Belfast girl cam
A strict curfew was enforced in Belfast after the violence, to try to ensure the Orange Order's 12 July marches passed off peacefully.
Directly after the violence, on 11 July, the Commandant of the IRA's 2nd Northern Division, Eoin O'Duffy, was sent to Belfast by the organization's leadership in Dublin to liaise with the British authorities there and try to maintain the truce.
Over the following three days, at least 14 people lost their lives and 14 wounded in fighting in the city, including three Catholics who were taken from their homes and killed by uniformed police.
Low-level attacks continued in the city over the next month until another major outbreak of violence that led to "Bloody Sunday".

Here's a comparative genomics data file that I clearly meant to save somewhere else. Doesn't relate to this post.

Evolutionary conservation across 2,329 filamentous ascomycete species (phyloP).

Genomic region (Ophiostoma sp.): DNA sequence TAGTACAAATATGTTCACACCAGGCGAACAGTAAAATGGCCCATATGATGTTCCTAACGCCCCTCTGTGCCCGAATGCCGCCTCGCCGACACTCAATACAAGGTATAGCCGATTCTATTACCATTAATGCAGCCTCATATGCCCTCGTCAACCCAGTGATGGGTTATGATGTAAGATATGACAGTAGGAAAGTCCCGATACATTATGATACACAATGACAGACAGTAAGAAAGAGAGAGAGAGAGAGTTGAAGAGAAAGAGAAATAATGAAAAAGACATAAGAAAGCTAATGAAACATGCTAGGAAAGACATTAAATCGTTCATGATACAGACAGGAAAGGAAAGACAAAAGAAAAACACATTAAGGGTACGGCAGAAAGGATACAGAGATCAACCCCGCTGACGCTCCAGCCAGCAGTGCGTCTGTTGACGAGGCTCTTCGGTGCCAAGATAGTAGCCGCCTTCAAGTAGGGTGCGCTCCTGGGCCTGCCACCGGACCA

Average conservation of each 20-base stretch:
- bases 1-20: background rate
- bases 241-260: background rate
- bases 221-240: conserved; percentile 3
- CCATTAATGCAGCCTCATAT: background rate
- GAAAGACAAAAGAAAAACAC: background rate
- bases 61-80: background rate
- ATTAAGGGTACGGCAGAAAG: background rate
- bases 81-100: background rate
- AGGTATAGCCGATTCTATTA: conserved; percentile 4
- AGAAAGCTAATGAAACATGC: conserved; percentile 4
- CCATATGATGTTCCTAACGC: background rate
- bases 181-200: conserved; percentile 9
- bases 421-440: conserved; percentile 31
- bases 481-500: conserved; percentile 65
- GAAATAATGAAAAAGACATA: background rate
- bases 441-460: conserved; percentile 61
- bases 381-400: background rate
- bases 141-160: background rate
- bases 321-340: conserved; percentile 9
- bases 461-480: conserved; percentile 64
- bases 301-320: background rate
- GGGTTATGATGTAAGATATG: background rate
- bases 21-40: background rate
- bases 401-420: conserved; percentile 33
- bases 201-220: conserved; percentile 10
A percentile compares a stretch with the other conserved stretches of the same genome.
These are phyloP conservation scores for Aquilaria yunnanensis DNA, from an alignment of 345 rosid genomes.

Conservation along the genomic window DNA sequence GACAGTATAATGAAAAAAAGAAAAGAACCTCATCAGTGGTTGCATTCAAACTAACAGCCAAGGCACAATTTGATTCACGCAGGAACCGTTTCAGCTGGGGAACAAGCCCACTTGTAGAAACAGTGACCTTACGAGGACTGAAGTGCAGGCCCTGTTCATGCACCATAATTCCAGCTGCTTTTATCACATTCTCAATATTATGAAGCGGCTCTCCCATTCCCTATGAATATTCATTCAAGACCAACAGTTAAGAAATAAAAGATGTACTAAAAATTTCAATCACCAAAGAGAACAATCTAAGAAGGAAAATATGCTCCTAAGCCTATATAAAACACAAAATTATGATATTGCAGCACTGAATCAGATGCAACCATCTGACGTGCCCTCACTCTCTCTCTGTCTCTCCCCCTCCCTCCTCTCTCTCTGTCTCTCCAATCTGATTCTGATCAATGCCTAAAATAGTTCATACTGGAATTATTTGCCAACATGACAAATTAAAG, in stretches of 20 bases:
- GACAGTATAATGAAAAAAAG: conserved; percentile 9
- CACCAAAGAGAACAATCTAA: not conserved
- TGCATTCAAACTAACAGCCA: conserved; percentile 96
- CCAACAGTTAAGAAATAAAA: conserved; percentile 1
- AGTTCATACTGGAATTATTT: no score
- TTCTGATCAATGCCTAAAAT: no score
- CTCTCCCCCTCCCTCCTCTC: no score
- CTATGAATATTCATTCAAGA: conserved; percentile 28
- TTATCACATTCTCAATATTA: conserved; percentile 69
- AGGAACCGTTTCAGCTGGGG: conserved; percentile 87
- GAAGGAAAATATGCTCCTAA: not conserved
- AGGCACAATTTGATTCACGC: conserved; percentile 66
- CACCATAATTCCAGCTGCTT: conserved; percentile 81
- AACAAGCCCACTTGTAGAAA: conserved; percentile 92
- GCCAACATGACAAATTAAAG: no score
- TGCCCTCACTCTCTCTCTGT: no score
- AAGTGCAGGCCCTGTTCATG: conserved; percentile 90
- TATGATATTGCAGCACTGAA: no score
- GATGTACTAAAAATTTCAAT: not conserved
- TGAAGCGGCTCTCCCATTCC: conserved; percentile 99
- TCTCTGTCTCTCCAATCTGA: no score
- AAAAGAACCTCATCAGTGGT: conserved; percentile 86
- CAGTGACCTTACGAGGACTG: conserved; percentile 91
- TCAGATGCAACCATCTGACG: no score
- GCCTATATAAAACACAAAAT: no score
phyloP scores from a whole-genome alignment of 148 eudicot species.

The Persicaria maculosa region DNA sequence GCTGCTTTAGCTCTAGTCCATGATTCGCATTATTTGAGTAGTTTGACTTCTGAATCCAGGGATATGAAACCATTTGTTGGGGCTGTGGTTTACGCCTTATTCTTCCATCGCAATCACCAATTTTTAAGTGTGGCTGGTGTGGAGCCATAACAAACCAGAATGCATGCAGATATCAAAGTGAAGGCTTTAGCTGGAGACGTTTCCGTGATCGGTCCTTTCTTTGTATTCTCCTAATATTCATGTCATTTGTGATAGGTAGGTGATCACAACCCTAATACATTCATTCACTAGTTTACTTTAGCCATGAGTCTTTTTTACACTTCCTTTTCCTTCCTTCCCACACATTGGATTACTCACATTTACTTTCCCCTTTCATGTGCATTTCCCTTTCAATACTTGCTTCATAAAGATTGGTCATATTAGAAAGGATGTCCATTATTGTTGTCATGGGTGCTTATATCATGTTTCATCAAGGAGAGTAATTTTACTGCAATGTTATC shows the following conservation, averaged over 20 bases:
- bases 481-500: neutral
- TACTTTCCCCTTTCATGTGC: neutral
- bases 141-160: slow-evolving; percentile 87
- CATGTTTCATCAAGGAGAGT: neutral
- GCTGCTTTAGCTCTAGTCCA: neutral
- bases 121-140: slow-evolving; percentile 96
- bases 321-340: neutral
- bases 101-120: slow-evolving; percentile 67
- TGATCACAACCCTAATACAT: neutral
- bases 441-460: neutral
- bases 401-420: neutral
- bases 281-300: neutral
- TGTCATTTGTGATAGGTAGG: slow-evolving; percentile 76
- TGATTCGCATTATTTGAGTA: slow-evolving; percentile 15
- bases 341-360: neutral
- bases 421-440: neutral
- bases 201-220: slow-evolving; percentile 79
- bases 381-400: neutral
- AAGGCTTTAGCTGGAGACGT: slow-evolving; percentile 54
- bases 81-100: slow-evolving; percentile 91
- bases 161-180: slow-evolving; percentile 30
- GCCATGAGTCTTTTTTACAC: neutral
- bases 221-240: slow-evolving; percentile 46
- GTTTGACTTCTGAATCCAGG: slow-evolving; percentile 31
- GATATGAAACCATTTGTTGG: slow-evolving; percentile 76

The truce was due to come into effect at midday on Monday 11 July, but violence resumed that morning.
In retaliation for an Irish Republican Army (IRA) ambush of a police raiding party, Protestant loyalists attacked Catholic enclaves, burning homes and businesses.
In the north the official truce did not end the fighting.
IRA members later recalled, "The Truce was not observed by either side in the north", while Mc Corley said the truce in Belfast "lasted six hours only".
The New York Times characterised the clashes as "a three-fold fight between Sinn Féin and Unionist snipers and Crown forces".
It added, "In the extent of material damage to property, Sunday's rioting can be compared to the Dublin Rising in 1916".
Gunmen were seen firing from windows, rooftops and street corners.